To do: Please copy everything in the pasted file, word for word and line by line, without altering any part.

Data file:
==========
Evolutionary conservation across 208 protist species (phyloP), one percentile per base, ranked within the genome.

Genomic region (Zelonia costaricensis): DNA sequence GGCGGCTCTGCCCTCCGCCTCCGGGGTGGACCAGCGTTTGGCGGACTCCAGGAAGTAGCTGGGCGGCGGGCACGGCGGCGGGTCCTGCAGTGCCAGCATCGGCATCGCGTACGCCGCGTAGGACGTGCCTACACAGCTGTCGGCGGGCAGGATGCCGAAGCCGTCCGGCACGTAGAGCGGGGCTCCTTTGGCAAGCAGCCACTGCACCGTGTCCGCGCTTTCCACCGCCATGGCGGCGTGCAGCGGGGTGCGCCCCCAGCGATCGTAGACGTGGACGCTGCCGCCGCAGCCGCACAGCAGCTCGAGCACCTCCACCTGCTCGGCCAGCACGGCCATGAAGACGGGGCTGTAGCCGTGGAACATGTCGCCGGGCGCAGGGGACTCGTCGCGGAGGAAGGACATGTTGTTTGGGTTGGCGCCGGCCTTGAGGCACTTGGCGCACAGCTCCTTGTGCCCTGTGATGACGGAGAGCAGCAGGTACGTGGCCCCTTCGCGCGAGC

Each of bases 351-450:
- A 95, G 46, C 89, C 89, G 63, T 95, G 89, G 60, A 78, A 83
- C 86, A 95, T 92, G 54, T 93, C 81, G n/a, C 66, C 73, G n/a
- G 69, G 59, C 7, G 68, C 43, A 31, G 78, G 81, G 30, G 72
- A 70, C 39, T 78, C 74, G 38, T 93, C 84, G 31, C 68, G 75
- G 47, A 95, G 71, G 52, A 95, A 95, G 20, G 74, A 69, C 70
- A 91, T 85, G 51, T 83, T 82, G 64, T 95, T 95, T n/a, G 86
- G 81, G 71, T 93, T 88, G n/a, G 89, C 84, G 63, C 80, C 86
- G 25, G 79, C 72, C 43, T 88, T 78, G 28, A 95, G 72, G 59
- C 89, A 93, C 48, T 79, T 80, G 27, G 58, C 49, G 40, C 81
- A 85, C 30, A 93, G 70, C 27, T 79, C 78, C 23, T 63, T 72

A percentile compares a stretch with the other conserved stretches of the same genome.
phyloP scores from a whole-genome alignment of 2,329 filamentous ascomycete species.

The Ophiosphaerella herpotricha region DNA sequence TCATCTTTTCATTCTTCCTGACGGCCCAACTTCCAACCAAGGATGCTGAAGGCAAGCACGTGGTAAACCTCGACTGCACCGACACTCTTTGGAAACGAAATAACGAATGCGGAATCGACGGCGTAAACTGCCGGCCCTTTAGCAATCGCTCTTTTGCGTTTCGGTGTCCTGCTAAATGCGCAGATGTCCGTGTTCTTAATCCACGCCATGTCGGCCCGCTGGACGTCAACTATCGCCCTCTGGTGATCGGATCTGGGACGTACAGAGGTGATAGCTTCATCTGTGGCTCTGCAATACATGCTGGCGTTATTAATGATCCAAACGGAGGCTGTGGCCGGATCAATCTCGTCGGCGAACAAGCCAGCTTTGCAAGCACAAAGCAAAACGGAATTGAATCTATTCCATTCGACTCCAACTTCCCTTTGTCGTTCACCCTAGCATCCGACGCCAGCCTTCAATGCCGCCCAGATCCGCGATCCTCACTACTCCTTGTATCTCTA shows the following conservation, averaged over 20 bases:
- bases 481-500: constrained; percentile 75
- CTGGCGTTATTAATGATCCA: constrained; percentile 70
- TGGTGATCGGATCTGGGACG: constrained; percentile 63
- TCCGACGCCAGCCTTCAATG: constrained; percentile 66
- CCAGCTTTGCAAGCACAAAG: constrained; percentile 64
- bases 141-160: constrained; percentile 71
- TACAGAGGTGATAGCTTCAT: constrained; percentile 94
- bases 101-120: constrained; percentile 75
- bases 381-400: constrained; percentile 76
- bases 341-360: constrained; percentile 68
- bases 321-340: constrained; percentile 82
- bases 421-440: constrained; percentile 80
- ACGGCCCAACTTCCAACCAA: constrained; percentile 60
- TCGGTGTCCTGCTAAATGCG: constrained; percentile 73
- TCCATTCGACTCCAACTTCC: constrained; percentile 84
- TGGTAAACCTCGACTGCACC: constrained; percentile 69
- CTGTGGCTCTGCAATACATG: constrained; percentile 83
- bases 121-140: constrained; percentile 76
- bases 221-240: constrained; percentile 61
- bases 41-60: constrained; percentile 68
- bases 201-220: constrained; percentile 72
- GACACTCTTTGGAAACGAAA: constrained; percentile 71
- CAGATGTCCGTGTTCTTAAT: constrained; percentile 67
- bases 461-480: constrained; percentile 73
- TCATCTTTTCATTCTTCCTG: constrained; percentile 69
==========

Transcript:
Evolutionary conservation across 208 protist species (phyloP), one percentile per base, ranked within the genome.

Genomic region (Zelonia costaricensis): DNA sequence GGCGGCTCTGCCCTCCGCCTCCGGGGTGGACCAGCGTTTGGCGGACTCCAGGAAGTAGCTGGGCGGCGGGCACGGCGGCGGGTCCTGCAGTGCCAGCATCGGCATCGCGTACGCCGCGTAGGACGTGCCTACACAGCTGTCGGCGGGCAGGATGCCGAAGCCGTCCGGCACGTAGAGCGGGGCTCCTTTGGCAAGCAGCCACTGCACCGTGTCCGCGCTTTCCACCGCCATGGCGGCGTGCAGCGGGGTGCGCCCCCAGCGATCGTAGACGTGGACGCTGCCGCCGCAGCCGCACAGCAGCTCGAGCACCTCCACCTGCTCGGCCAGCACGGCCATGAAGACGGGGCTGTAGCCGTGGAACATGTCGCCGGGCGCAGGGGACTCGTCGCGGAGGAAGGACATGTTGTTTGGGTTGGCGCCGGCCTTGAGGCACTTGGCGCACAGCTCCTTGTGCCCTGTGATGACGGAGAGCAGCAGGTACGTGGCCCCTTCGCGCGAGC

Each of bases 351-450:
- A 95, G 46, C 89, C 89, G 63, T 95, G 89, G 60, A 78, A 83
- C 86, A 95, T 92, G 54, T 93, C 81, G n/a, C 66, C 73, G n/a
- G 69, G 59, C 7, G 68, C 43, A 31, G 78, G 81, G 30, G 72
- A 70, C 39, T 78, C 74, G 38, T 93, C 84, G 31, C 68, G 75
- G 47, A 95, G 71, G 52, A 95, A 95, G 20, G 74, A 69, C 70
- A 91, T 85, G 51, T 83, T 82, G 64, T 95, T 95, T n/a, G 86
- G 81, G 71, T 93, T 88, G n/a, G 89, C 84, G 63, C 80, C 86
- G 25, G 79, C 72, C 43, T 88, T 78, G 28, A 95, G 72, G 59
- C 89, A 93, C 48, T 79, T 80, G 27, G 58, C 49, G 40, C 81
- A 85, C 30, A 93, G 70, C 27, T 79, C 78, C 23, T 63, T 72

A percentile compares a stretch with the other conserved stretches of the same genome.
phyloP scores from a whole-genome alignment of 2,329 filamentous ascomycete species.

The Ophiosphaerella herpotricha region DNA sequence TCATCTTTTCATTCTTCCTGACGGCCCAACTTCCAACCAAGGATGCTGAAGGCAAGCACGTGGTAAACCTCGACTGCACCGACACTCTTTGGAAACGAAATAACGAATGCGGAATCGACGGCGTAAACTGCCGGCCCTTTAGCAATCGCTCTTTTGCGTTTCGGTGTCCTGCTAAATGCGCAGATGTCCGTGTTCTTAATCCACGCCATGTCGGCCCGCTGGACGTCAACTATCGCCCTCTGGTGATCGGATCTGGGACGTACAGAGGTGATAGCTTCATCTGTGGCTCTGCAATACATGCTGGCGTTATTAATGATCCAAACGGAGGCTGTGGCCGGATCAATCTCGTCGGCGAACAAGCCAGCTTTGCAAGCACAAAGCAAAACGGAATTGAATCTATTCCATTCGACTCCAACTTCCCTTTGTCGTTCACCCTAGCATCCGACGCCAGCCTTCAATGCCGCCCAGATCCGCGATCCTCACTACTCCTTGTATCTCTA shows the following conservation, averaged over 20 bases:
- bases 481-500: constrained; percentile 75
- CTGGCGTTATTAATGATCCA: constrained; percentile 70
- TGGTGATCGGATCTGGGACG: constrained; percentile 63
- TCCGACGCCAGCCTTCAATG: constrained; percentile 66
- CCAGCTTTGCAAGCACAAAG: constrained; percentile 64
- bases 141-160: constrained; percentile 71
- TACAGAGGTGATAGCTTCAT: constrained; percentile 94
- bases 101-120: constrained; percentile 75
- bases 381-400: constrained; percentile 76
- bases 341-360: constrained; percentile 68
- bases 321-340: constrained; percentile 82
- bases 421-440: constrained; percentile 80
- ACGGCCCAACTTCCAACCAA: constrained; percentile 60
- TCGGTGTCCTGCTAAATGCG: constrained; percentile 73
- TCCATTCGACTCCAACTTCC: constrained; percentile 84
- TGGTAAACCTCGACTGCACC: constrained; percentile 69
- CTGTGGCTCTGCAATACATG: constrained; percentile 83
- bases 121-140: constrained; percentile 76
- bases 221-240: constrained; percentile 61
- bases 41-60: constrained; percentile 68
- bases 201-220: constrained; percentile 72
- GACACTCTTTGGAAACGAAA: constrained; percentile 71
- CAGATGTCCGTGTTCTTAAT: constrained; percentile 67
- bases 461-480: constrained; percentile 73
- TCATCTTTTCATTCTTCCTG: constrained; percentile 69